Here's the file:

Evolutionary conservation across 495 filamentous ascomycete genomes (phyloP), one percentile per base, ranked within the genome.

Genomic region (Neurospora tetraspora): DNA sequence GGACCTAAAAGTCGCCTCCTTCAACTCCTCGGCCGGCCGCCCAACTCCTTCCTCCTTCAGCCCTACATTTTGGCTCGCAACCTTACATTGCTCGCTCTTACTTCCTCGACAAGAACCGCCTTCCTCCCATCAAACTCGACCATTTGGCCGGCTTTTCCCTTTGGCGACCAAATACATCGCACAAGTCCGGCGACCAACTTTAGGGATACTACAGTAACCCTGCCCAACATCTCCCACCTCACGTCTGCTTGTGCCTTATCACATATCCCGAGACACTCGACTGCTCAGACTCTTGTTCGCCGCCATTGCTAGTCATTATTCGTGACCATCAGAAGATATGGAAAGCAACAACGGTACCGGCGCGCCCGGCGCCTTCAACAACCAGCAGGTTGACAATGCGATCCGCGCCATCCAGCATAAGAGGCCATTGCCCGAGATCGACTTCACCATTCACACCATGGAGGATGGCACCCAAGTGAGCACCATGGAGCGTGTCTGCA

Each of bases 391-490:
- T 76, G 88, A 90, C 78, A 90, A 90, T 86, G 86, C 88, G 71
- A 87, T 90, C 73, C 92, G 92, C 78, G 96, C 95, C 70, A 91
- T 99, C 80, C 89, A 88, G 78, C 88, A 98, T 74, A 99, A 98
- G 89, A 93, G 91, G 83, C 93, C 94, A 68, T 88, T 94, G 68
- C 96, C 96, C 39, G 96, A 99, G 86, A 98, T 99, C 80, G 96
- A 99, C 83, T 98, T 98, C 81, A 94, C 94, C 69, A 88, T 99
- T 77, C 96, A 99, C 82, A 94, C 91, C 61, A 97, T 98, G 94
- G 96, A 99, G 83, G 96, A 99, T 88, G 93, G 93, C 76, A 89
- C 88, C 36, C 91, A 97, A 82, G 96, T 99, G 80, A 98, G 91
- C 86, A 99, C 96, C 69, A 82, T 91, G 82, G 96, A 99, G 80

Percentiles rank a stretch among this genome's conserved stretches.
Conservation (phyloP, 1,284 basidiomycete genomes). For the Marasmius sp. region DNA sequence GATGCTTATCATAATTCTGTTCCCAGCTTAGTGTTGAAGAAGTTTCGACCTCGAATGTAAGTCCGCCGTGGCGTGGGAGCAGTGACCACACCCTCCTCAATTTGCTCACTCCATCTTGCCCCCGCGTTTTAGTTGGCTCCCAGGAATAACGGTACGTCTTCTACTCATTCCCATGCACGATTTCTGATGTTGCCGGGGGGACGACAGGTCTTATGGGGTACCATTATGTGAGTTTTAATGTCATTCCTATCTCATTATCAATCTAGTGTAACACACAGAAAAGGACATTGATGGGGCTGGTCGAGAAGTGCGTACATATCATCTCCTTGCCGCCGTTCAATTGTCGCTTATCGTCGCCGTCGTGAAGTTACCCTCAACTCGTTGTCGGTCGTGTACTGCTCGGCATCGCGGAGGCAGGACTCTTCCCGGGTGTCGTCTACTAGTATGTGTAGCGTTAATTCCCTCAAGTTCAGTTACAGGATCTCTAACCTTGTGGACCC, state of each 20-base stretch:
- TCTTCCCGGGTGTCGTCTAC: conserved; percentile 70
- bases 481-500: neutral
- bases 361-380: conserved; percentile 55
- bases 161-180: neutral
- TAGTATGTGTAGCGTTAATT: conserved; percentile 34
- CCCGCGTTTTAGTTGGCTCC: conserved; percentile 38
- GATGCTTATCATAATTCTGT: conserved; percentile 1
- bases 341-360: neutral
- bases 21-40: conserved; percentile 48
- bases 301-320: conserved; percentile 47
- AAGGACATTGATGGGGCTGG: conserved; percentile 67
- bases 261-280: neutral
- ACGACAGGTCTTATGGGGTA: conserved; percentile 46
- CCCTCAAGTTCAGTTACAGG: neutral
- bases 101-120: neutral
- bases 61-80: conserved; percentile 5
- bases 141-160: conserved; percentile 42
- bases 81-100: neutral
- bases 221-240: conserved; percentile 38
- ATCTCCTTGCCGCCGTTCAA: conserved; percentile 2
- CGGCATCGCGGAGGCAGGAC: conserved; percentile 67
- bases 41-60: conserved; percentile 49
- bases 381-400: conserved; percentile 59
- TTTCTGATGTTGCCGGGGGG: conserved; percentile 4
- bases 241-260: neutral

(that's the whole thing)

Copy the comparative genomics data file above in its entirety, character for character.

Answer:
Evolutionary conservation across 495 filamentous ascomycete genomes (phyloP), one percentile per base, ranked within the genome.

Genomic region (Neurospora tetraspora): DNA sequence GGACCTAAAAGTCGCCTCCTTCAACTCCTCGGCCGGCCGCCCAACTCCTTCCTCCTTCAGCCCTACATTTTGGCTCGCAACCTTACATTGCTCGCTCTTACTTCCTCGACAAGAACCGCCTTCCTCCCATCAAACTCGACCATTTGGCCGGCTTTTCCCTTTGGCGACCAAATACATCGCACAAGTCCGGCGACCAACTTTAGGGATACTACAGTAACCCTGCCCAACATCTCCCACCTCACGTCTGCTTGTGCCTTATCACATATCCCGAGACACTCGACTGCTCAGACTCTTGTTCGCCGCCATTGCTAGTCATTATTCGTGACCATCAGAAGATATGGAAAGCAACAACGGTACCGGCGCGCCCGGCGCCTTCAACAACCAGCAGGTTGACAATGCGATCCGCGCCATCCAGCATAAGAGGCCATTGCCCGAGATCGACTTCACCATTCACACCATGGAGGATGGCACCCAAGTGAGCACCATGGAGCGTGTCTGCA

Each of bases 391-490:
- T 76, G 88, A 90, C 78, A 90, A 90, T 86, G 86, C 88, G 71
- A 87, T 90, C 73, C 92, G 92, C 78, G 96, C 95, C 70, A 91
- T 99, C 80, C 89, A 88, G 78, C 88, A 98, T 74, A 99, A 98
- G 89, A 93, G 91, G 83, C 93, C 94, A 68, T 88, T 94, G 68
- C 96, C 96, C 39, G 96, A 99, G 86, A 98, T 99, C 80, G 96
- A 99, C 83, T 98, T 98, C 81, A 94, C 94, C 69, A 88, T 99
- T 77, C 96, A 99, C 82, A 94, C 91, C 61, A 97, T 98, G 94
- G 96, A 99, G 83, G 96, A 99, T 88, G 93, G 93, C 76, A 89
- C 88, C 36, C 91, A 97, A 82, G 96, T 99, G 80, A 98, G 91
- C 86, A 99, C 96, C 69, A 82, T 91, G 82, G 96, A 99, G 80

Percentiles rank a stretch among this genome's conserved stretches.
Conservation (phyloP, 1,284 basidiomycete genomes). For the Marasmius sp. region DNA sequence GATGCTTATCATAATTCTGTTCCCAGCTTAGTGTTGAAGAAGTTTCGACCTCGAATGTAAGTCCGCCGTGGCGTGGGAGCAGTGACCACACCCTCCTCAATTTGCTCACTCCATCTTGCCCCCGCGTTTTAGTTGGCTCCCAGGAATAACGGTACGTCTTCTACTCATTCCCATGCACGATTTCTGATGTTGCCGGGGGGACGACAGGTCTTATGGGGTACCATTATGTGAGTTTTAATGTCATTCCTATCTCATTATCAATCTAGTGTAACACACAGAAAAGGACATTGATGGGGCTGGTCGAGAAGTGCGTACATATCATCTCCTTGCCGCCGTTCAATTGTCGCTTATCGTCGCCGTCGTGAAGTTACCCTCAACTCGTTGTCGGTCGTGTACTGCTCGGCATCGCGGAGGCAGGACTCTTCCCGGGTGTCGTCTACTAGTATGTGTAGCGTTAATTCCCTCAAGTTCAGTTACAGGATCTCTAACCTTGTGGACCC, state of each 20-base stretch:
- TCTTCCCGGGTGTCGTCTAC: conserved; percentile 70
- bases 481-500: neutral
- bases 361-380: conserved; percentile 55
- bases 161-180: neutral
- TAGTATGTGTAGCGTTAATT: conserved; percentile 34
- CCCGCGTTTTAGTTGGCTCC: conserved; percentile 38
- GATGCTTATCATAATTCTGT: conserved; percentile 1
- bases 341-360: neutral
- bases 21-40: conserved; percentile 48
- bases 301-320: conserved; percentile 47
- AAGGACATTGATGGGGCTGG: conserved; percentile 67
- bases 261-280: neutral
- ACGACAGGTCTTATGGGGTA: conserved; percentile 46
- CCCTCAAGTTCAGTTACAGG: neutral
- bases 101-120: neutral
- bases 61-80: conserved; percentile 5
- bases 141-160: conserved; percentile 42
- bases 81-100: neutral
- bases 221-240: conserved; percentile 38
- ATCTCCTTGCCGCCGTTCAA: conserved; percentile 2
- CGGCATCGCGGAGGCAGGAC: conserved; percentile 67
- bases 41-60: conserved; percentile 49
- bases 381-400: conserved; percentile 59
- TTTCTGATGTTGCCGGGGGG: conserved; percentile 4
- bases 241-260: neutral